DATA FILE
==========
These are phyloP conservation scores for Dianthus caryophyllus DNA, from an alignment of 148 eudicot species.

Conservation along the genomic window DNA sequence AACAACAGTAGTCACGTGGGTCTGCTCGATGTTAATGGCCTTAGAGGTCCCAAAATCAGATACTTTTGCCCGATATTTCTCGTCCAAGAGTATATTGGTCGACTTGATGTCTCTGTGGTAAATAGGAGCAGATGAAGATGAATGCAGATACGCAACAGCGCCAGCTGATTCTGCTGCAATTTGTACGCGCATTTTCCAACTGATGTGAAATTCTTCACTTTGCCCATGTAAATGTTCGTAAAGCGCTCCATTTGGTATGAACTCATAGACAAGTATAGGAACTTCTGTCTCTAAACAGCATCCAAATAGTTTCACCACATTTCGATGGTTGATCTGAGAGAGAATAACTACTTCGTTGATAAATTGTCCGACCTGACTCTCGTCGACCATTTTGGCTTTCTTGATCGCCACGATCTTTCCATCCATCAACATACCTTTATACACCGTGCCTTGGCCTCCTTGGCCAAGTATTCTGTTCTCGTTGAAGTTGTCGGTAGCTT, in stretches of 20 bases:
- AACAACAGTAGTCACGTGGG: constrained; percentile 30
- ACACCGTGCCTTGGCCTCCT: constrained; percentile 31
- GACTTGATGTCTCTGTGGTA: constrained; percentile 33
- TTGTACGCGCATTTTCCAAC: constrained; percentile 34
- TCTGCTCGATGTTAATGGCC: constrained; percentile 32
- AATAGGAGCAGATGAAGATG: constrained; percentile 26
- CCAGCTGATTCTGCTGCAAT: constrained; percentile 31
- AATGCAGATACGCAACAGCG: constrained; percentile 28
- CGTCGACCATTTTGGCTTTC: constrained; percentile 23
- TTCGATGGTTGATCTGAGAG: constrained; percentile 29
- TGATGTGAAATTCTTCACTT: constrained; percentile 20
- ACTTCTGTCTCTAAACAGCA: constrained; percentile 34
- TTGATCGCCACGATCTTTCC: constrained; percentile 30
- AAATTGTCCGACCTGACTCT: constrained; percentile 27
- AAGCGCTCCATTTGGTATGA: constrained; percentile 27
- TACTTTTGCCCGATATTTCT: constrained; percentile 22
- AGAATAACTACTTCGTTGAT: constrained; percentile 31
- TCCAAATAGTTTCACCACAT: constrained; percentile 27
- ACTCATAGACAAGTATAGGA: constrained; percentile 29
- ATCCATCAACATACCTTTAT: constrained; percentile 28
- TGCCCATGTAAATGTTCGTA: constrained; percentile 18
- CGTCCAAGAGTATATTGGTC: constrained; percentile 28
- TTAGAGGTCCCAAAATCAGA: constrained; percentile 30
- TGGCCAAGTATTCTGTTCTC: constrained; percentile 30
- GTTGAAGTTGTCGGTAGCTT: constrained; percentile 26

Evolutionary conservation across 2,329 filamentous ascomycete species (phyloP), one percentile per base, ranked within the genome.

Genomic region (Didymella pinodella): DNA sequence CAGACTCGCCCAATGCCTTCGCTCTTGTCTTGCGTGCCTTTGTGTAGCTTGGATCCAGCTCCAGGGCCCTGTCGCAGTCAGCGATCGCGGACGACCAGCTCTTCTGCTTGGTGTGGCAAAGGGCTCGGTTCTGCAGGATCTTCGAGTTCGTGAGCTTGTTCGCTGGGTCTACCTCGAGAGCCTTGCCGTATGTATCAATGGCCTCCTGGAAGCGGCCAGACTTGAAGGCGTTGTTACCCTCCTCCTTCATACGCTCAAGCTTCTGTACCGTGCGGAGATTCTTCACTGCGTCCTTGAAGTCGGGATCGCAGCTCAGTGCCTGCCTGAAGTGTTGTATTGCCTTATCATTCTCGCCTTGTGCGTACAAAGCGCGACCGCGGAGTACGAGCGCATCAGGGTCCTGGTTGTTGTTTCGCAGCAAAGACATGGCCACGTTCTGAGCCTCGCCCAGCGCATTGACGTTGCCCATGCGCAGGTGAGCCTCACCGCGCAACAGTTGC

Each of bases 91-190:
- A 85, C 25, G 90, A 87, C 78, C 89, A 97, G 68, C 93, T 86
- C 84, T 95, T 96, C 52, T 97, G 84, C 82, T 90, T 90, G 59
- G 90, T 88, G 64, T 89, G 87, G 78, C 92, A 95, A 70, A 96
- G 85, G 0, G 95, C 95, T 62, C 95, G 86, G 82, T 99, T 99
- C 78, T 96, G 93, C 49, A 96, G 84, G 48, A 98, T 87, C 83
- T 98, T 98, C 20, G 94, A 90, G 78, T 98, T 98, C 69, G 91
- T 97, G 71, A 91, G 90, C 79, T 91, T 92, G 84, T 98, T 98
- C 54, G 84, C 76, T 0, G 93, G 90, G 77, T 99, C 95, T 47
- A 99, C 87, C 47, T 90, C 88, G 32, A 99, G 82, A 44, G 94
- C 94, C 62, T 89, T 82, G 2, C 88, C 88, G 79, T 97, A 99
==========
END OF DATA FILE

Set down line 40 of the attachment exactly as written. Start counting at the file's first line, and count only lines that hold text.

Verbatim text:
- C 94, C 62, T 89, T 82, G 2, C 88, C 88, G 79, T 97, A 99